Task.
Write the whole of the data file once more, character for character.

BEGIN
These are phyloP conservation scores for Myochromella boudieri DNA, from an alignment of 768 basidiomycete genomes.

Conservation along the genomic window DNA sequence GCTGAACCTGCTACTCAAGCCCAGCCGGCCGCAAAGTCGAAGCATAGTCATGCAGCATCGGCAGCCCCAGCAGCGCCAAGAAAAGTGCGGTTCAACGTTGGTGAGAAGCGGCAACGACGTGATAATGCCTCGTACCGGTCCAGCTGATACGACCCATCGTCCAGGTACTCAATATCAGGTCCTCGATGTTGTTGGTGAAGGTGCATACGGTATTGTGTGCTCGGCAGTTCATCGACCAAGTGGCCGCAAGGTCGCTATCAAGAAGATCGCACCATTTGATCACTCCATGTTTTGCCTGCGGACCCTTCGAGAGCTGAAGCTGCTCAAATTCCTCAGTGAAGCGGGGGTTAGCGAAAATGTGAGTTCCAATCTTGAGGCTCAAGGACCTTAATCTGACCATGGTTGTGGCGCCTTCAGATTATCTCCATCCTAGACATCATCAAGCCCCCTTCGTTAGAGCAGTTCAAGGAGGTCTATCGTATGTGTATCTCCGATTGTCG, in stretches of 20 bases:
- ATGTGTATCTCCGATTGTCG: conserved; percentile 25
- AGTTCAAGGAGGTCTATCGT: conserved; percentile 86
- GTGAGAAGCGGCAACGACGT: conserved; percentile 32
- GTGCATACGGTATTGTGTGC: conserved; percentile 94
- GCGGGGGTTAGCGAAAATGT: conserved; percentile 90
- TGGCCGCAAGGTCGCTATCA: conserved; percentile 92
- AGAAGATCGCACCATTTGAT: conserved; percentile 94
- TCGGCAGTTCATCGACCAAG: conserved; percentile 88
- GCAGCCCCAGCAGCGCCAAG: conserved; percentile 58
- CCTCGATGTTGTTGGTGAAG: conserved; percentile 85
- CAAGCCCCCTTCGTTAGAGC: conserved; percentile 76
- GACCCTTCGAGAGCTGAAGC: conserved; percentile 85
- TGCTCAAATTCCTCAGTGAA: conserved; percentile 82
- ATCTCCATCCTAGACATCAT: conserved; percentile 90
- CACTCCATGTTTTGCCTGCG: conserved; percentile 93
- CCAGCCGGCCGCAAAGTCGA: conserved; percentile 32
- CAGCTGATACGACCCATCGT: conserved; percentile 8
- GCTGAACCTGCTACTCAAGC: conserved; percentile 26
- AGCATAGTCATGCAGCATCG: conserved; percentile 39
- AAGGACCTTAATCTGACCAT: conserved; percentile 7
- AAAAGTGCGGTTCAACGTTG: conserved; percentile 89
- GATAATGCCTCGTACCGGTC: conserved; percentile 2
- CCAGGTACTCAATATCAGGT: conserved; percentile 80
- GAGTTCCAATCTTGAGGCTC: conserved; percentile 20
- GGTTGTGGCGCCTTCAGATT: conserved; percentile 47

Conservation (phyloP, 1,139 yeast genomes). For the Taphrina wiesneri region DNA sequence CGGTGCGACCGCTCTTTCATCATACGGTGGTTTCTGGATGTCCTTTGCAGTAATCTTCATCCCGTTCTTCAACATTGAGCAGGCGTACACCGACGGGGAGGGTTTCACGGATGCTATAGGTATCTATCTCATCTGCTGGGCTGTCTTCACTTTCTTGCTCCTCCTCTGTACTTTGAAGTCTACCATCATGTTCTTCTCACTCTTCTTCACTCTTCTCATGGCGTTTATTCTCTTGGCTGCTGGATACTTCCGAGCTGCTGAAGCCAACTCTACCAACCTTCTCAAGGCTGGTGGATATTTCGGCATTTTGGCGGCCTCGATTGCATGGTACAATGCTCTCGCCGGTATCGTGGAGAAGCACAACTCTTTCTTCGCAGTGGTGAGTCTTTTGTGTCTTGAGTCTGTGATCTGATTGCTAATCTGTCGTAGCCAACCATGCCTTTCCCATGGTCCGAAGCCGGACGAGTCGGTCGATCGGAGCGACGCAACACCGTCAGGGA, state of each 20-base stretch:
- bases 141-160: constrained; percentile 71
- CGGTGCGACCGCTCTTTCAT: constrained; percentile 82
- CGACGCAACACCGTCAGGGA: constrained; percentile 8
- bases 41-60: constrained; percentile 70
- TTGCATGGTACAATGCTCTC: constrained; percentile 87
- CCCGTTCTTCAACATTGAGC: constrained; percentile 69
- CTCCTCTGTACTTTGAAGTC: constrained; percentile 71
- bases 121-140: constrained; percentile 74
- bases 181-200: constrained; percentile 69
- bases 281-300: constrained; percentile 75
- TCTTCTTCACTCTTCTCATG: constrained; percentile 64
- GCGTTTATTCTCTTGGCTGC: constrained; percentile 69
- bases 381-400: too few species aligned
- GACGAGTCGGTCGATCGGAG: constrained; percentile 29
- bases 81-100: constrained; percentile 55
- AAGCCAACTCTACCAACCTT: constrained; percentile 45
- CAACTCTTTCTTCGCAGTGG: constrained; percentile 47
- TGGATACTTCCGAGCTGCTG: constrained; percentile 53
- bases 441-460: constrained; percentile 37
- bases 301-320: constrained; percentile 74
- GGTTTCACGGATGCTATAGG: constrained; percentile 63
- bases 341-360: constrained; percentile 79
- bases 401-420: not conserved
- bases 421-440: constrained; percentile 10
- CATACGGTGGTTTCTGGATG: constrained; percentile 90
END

These are phyloP conservation scores for Myochromella boudieri DNA, from an alignment of 768 basidiomycete genomes.

Conservation along the genomic window DNA sequence GCTGAACCTGCTACTCAAGCCCAGCCGGCCGCAAAGTCGAAGCATAGTCATGCAGCATCGGCAGCCCCAGCAGCGCCAAGAAAAGTGCGGTTCAACGTTGGTGAGAAGCGGCAACGACGTGATAATGCCTCGTACCGGTCCAGCTGATACGACCCATCGTCCAGGTACTCAATATCAGGTCCTCGATGTTGTTGGTGAAGGTGCATACGGTATTGTGTGCTCGGCAGTTCATCGACCAAGTGGCCGCAAGGTCGCTATCAAGAAGATCGCACCATTTGATCACTCCATGTTTTGCCTGCGGACCCTTCGAGAGCTGAAGCTGCTCAAATTCCTCAGTGAAGCGGGGGTTAGCGAAAATGTGAGTTCCAATCTTGAGGCTCAAGGACCTTAATCTGACCATGGTTGTGGCGCCTTCAGATTATCTCCATCCTAGACATCATCAAGCCCCCTTCGTTAGAGCAGTTCAAGGAGGTCTATCGTATGTGTATCTCCGATTGTCG, in stretches of 20 bases:
- ATGTGTATCTCCGATTGTCG: conserved; percentile 25
- AGTTCAAGGAGGTCTATCGT: conserved; percentile 86
- GTGAGAAGCGGCAACGACGT: conserved; percentile 32
- GTGCATACGGTATTGTGTGC: conserved; percentile 94
- GCGGGGGTTAGCGAAAATGT: conserved; percentile 90
- TGGCCGCAAGGTCGCTATCA: conserved; percentile 92
- AGAAGATCGCACCATTTGAT: conserved; percentile 94
- TCGGCAGTTCATCGACCAAG: conserved; percentile 88
- GCAGCCCCAGCAGCGCCAAG: conserved; percentile 58
- CCTCGATGTTGTTGGTGAAG: conserved; percentile 85
- CAAGCCCCCTTCGTTAGAGC: conserved; percentile 76
- GACCCTTCGAGAGCTGAAGC: conserved; percentile 85
- TGCTCAAATTCCTCAGTGAA: conserved; percentile 82
- ATCTCCATCCTAGACATCAT: conserved; percentile 90
- CACTCCATGTTTTGCCTGCG: conserved; percentile 93
- CCAGCCGGCCGCAAAGTCGA: conserved; percentile 32
- CAGCTGATACGACCCATCGT: conserved; percentile 8
- GCTGAACCTGCTACTCAAGC: conserved; percentile 26
- AGCATAGTCATGCAGCATCG: conserved; percentile 39
- AAGGACCTTAATCTGACCAT: conserved; percentile 7
- AAAAGTGCGGTTCAACGTTG: conserved; percentile 89
- GATAATGCCTCGTACCGGTC: conserved; percentile 2
- CCAGGTACTCAATATCAGGT: conserved; percentile 80
- GAGTTCCAATCTTGAGGCTC: conserved; percentile 20
- GGTTGTGGCGCCTTCAGATT: conserved; percentile 47

Conservation (phyloP, 1,139 yeast genomes). For the Taphrina wiesneri region DNA sequence CGGTGCGACCGCTCTTTCATCATACGGTGGTTTCTGGATGTCCTTTGCAGTAATCTTCATCCCGTTCTTCAACATTGAGCAGGCGTACACCGACGGGGAGGGTTTCACGGATGCTATAGGTATCTATCTCATCTGCTGGGCTGTCTTCACTTTCTTGCTCCTCCTCTGTACTTTGAAGTCTACCATCATGTTCTTCTCACTCTTCTTCACTCTTCTCATGGCGTTTATTCTCTTGGCTGCTGGATACTTCCGAGCTGCTGAAGCCAACTCTACCAACCTTCTCAAGGCTGGTGGATATTTCGGCATTTTGGCGGCCTCGATTGCATGGTACAATGCTCTCGCCGGTATCGTGGAGAAGCACAACTCTTTCTTCGCAGTGGTGAGTCTTTTGTGTCTTGAGTCTGTGATCTGATTGCTAATCTGTCGTAGCCAACCATGCCTTTCCCATGGTCCGAAGCCGGACGAGTCGGTCGATCGGAGCGACGCAACACCGTCAGGGA, state of each 20-base stretch:
- bases 141-160: constrained; percentile 71
- CGGTGCGACCGCTCTTTCAT: constrained; percentile 82
- CGACGCAACACCGTCAGGGA: constrained; percentile 8
- bases 41-60: constrained; percentile 70
- TTGCATGGTACAATGCTCTC: constrained; percentile 87
- CCCGTTCTTCAACATTGAGC: constrained; percentile 69
- CTCCTCTGTACTTTGAAGTC: constrained; percentile 71
- bases 121-140: constrained; percentile 74
- bases 181-200: constrained; percentile 69
- bases 281-300: constrained; percentile 75
- TCTTCTTCACTCTTCTCATG: constrained; percentile 64
- GCGTTTATTCTCTTGGCTGC: constrained; percentile 69
- bases 381-400: too few species aligned
- GACGAGTCGGTCGATCGGAG: constrained; percentile 29
- bases 81-100: constrained; percentile 55
- AAGCCAACTCTACCAACCTT: constrained; percentile 45
- CAACTCTTTCTTCGCAGTGG: constrained; percentile 47
- TGGATACTTCCGAGCTGCTG: constrained; percentile 53
- bases 441-460: constrained; percentile 37
- bases 301-320: constrained; percentile 74
- GGTTTCACGGATGCTATAGG: constrained; percentile 63
- bases 341-360: constrained; percentile 79
- bases 401-420: not conserved
- bases 421-440: constrained; percentile 10
- CATACGGTGGTTTCTGGATG: constrained; percentile 90